Inventory management. What a scary phrase, right? And when spoken as a task it can sound even worse.
But all business owners know how important inventory management can be. How is anyone supposed to know how much of a new product a business should order? Being small business owners makes these processes a little harder when time is already thin.
For those of you who don’t know, inventory management is the process of tracking assets and stock items. Inventory management follows the flow of goods from the moment you order product from a manufacturer to delivery to your local store and finally to the point of sale.
The goal is to keep as good of records as possible for each new and returned item in your store.
Building your own excel sheet is a good start for keeping track of your inventory. Another way to make the numbers more personal is by including the cost of the inventory in the spreadsheet as well.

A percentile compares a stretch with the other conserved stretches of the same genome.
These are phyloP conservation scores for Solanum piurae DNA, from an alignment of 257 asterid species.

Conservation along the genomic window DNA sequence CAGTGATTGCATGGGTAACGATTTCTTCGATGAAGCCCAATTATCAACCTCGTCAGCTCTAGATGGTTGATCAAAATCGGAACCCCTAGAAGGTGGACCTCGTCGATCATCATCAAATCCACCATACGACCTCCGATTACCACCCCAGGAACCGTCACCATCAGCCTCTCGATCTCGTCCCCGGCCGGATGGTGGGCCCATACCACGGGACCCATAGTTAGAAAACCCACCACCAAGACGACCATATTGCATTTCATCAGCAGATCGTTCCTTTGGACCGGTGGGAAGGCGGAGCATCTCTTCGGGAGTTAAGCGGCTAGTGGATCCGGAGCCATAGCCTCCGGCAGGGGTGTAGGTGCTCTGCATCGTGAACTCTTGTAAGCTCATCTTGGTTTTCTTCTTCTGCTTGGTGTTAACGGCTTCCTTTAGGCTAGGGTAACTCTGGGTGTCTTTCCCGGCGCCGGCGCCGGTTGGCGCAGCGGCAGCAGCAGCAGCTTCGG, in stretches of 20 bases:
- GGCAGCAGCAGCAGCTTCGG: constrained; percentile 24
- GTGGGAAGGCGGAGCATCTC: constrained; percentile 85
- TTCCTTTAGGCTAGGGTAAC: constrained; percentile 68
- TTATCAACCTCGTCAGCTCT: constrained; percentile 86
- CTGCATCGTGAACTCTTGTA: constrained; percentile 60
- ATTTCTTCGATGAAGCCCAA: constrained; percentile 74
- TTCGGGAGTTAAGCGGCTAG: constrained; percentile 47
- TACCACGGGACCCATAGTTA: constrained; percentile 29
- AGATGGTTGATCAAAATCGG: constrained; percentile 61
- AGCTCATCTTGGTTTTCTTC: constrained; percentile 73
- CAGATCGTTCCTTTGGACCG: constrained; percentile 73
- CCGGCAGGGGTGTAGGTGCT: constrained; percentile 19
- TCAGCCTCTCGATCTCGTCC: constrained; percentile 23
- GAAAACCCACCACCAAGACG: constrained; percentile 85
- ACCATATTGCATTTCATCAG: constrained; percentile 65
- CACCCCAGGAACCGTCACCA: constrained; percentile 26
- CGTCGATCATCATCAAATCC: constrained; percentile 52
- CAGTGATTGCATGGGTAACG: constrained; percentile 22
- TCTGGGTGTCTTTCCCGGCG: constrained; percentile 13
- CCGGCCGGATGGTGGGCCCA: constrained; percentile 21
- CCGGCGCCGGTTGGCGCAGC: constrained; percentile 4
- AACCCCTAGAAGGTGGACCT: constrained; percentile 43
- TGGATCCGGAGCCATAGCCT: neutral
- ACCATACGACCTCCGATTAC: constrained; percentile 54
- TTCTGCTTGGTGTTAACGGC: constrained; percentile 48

Stock review is an important manual step in the inventory management process; simply analyze what’s on hand versus what you will need in the future. Of course you can always order product for a customer if they request it; but isn’t it handy for both of you when it’s already in supply?
Another plus of inventory management is that the process forces you to keep records; be sure to review these records once a year to know your best selling products during certain seasons. This can also help with new product predictions too. Keep in mind the ABC system when you’re doing this to keep you focused and organized, where
- A equals high-value, low quantity goods,
- B equals moderate value, moderate quantity goods, and
- C equals low value, high quantity goods.
There are systems in place now to help with the financial side of inventory as well. Since each business owner has their own personal preference, I recommend this article that may help you make the best decision for yourself on what system to purchase.
Once you get this system in place, it can help you determine your reorder point and the amount of stock you want to keep on hand. Knowledge is power, and the more quality data you have on your inventory can save you time and money.
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